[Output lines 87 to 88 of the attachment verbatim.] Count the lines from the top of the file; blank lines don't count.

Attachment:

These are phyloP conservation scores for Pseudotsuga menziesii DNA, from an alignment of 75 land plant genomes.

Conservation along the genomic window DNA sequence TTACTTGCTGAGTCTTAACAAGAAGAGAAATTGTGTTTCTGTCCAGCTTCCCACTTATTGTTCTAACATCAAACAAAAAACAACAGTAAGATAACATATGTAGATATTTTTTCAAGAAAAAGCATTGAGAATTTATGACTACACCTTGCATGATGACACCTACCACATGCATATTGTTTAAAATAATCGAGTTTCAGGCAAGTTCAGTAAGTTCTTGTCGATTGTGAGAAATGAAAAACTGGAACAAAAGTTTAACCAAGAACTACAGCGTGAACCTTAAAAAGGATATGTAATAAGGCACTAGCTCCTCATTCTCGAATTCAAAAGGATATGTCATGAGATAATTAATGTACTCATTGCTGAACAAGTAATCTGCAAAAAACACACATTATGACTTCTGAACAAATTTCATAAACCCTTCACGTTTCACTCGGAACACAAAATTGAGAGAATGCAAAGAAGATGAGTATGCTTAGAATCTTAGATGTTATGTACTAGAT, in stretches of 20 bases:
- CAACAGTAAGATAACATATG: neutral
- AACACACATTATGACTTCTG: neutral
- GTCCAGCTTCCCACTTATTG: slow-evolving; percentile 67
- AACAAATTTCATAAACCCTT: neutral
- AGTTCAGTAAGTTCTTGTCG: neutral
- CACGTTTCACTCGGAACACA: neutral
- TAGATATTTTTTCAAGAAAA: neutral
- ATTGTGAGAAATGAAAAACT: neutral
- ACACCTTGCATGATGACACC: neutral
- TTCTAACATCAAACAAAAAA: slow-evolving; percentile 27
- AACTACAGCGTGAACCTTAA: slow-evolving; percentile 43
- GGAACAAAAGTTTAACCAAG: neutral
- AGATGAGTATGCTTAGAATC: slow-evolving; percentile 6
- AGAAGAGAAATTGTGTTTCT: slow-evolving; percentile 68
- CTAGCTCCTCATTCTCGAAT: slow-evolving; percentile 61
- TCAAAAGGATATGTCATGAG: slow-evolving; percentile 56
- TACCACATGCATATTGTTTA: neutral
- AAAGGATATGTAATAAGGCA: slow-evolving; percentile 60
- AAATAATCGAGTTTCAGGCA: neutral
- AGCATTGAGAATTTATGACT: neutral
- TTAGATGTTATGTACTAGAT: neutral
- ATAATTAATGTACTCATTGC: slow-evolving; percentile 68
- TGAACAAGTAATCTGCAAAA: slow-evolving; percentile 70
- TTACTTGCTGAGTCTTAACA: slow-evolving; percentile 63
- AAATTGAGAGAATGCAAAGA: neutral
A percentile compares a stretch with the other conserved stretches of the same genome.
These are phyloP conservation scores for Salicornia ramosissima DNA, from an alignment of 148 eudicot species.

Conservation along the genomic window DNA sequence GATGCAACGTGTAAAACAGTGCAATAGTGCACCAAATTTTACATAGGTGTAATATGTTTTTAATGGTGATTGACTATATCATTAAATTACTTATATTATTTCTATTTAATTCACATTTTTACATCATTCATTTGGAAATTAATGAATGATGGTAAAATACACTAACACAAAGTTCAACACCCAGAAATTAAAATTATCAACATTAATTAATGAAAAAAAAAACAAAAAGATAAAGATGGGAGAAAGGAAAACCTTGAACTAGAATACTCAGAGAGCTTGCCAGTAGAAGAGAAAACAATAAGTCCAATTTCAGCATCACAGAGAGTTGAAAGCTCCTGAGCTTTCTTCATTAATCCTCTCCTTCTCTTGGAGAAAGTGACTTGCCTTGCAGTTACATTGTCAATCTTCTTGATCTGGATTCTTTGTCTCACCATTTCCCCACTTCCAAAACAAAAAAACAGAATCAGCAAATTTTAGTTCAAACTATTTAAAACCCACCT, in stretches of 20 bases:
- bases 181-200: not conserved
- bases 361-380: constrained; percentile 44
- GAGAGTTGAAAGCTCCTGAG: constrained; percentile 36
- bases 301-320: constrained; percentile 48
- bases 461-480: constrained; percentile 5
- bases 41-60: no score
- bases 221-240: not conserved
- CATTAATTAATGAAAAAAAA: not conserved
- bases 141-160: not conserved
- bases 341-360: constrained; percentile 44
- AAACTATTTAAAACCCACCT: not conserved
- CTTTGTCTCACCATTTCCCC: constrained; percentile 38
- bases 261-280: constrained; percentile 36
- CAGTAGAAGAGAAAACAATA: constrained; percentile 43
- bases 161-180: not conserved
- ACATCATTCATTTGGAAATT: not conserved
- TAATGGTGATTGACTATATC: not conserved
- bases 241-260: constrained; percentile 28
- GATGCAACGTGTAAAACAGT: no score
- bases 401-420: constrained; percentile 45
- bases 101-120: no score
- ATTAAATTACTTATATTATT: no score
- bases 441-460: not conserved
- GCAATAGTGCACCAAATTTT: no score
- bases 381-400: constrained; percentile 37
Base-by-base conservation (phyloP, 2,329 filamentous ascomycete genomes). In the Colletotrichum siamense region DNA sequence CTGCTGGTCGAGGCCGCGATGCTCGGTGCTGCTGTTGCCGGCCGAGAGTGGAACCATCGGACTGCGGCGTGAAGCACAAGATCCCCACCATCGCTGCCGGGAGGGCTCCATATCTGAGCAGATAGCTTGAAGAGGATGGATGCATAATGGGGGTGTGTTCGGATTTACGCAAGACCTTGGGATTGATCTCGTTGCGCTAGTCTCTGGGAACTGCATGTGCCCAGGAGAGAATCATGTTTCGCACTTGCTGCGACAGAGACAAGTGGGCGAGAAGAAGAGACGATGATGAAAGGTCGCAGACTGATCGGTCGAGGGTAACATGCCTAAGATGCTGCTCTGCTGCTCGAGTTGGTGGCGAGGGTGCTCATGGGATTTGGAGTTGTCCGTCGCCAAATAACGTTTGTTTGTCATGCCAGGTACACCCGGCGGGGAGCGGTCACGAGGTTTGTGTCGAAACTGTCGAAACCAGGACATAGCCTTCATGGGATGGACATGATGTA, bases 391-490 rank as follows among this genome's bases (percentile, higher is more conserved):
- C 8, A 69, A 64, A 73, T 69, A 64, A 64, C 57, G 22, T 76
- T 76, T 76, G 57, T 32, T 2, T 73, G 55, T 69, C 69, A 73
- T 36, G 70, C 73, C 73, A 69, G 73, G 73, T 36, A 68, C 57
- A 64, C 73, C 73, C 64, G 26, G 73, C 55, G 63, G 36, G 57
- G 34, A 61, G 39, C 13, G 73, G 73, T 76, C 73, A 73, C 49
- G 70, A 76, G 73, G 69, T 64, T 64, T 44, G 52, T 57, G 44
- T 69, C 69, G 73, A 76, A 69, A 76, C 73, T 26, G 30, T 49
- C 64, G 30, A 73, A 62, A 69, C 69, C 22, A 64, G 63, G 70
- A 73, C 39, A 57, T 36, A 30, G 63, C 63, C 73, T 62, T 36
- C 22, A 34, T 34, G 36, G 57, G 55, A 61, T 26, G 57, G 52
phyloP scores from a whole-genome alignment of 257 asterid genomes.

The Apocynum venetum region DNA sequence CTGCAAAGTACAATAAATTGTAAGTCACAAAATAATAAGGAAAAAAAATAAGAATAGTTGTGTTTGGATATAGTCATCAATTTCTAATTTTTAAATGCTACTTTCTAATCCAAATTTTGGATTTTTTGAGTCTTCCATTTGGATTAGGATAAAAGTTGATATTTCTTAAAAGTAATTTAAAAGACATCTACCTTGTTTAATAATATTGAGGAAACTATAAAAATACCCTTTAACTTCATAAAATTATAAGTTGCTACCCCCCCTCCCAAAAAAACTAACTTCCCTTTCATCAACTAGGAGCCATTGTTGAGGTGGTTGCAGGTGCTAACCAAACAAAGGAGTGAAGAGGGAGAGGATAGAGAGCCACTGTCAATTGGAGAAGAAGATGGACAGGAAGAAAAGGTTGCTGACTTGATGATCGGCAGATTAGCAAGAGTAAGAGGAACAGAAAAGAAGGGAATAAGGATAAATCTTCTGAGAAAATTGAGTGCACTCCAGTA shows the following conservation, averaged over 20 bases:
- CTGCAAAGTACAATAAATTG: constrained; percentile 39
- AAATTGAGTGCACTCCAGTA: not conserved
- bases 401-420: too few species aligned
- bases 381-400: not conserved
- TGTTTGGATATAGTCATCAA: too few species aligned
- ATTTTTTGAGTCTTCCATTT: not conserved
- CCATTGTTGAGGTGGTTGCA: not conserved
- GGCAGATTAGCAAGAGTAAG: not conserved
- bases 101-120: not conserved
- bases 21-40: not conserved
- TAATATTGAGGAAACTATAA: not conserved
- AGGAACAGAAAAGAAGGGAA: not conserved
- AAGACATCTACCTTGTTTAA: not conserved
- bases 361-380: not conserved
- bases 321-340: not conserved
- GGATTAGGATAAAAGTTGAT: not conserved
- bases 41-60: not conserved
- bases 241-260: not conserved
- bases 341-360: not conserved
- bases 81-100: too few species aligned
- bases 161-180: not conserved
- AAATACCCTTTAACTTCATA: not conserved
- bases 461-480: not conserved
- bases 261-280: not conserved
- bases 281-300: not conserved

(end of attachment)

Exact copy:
- bases 341-360: not conserved
- bases 81-100: too few species aligned